Determinants of access to credit by smallholder farmers in Eastern and Western Kenya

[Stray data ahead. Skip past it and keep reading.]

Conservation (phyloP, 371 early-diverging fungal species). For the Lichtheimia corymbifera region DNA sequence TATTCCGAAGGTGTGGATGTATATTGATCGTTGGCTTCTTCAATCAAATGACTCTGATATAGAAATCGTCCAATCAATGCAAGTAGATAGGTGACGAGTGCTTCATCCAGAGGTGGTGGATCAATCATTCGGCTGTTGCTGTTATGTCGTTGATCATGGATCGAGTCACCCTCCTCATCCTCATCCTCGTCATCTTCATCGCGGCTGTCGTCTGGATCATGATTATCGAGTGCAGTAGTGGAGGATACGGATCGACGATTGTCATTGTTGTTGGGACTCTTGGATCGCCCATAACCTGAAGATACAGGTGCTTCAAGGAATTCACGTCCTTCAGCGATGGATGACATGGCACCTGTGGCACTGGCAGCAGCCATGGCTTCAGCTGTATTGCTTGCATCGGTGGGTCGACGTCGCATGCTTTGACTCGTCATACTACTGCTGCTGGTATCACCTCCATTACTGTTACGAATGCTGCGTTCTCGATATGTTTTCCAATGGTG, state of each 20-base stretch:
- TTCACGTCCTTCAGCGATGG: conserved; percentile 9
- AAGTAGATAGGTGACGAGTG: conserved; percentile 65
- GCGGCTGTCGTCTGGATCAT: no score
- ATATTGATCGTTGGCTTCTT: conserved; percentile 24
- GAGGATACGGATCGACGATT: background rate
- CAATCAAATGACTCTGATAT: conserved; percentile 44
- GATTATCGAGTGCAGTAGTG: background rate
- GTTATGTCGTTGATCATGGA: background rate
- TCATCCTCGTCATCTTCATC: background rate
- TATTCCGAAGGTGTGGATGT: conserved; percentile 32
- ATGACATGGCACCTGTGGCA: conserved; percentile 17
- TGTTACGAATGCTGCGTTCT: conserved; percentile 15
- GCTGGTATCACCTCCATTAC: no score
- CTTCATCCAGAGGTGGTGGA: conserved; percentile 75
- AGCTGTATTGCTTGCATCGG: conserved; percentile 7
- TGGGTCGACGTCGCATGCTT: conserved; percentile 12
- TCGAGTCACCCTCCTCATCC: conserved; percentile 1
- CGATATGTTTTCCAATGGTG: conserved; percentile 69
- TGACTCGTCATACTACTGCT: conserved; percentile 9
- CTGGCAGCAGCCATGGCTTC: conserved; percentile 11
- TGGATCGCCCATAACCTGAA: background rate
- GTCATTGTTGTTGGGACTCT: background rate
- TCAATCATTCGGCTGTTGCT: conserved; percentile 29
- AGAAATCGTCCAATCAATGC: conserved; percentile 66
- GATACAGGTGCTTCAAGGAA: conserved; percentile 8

The study sought to first determine the level of access to credit financial services, secondly establish the factors that affect smallholder farmer’s access to credit financial services in Eastern and Western Region and finally the major constraints farmers face in accessing credit financial services in the study areas. Structured interviews were used to collect qualitative and quantitative data from the credit financial service providers in the study area. Baseline survey data from International Maize and Wheat Improvement Centre (CIMMYT) was also used to supplement the collected data. Descriptive and Inferential statistics using the logit model were used to analyze the data. The output from the study indicates that 41.76% and 58.24% of the sampled farming households who accessed credit financial services were from Eastern and Western region respectively. The results from the combined logistic regression indicates that, the marginal effects of education level, occupation and access to extension services were statistically significant with positive effects on access to credit financial services in both Eastern and Western Region. On the other hand, total household annual income and the distance to the credit source were statistically significant with negative influence on access to credit financial services in the two regions. Results from the separate logit regression from the Eastern region indicate that the marginal effects of education level, main occupation, group membership and household income were statistically significant with positive effects on access to credit financial services. In the Western Region on the other hand, the logit results indicate that, the marginal effects of education level, main occupation, and distance to the market and access to extension services were statistically significant with positive effects on access to credit financial services. Level of education and main occupation variables were found to be common and significant in both regions. Group membership was however significant in Eastern region but not significant in the combined regression and in the Western Region. The results also show that, risk associated with borrowing, high interest rates and unavailability of credit financial institutions in the study area as among the major constraints smallholder farmers face. Credit financial providers on the other hand, claim that farming is risky, the distance to the farm makes appraisal process very difficult and stringent regulations in the requirement of collateral as major constraints in providing credit financial services to the smallholder farmers.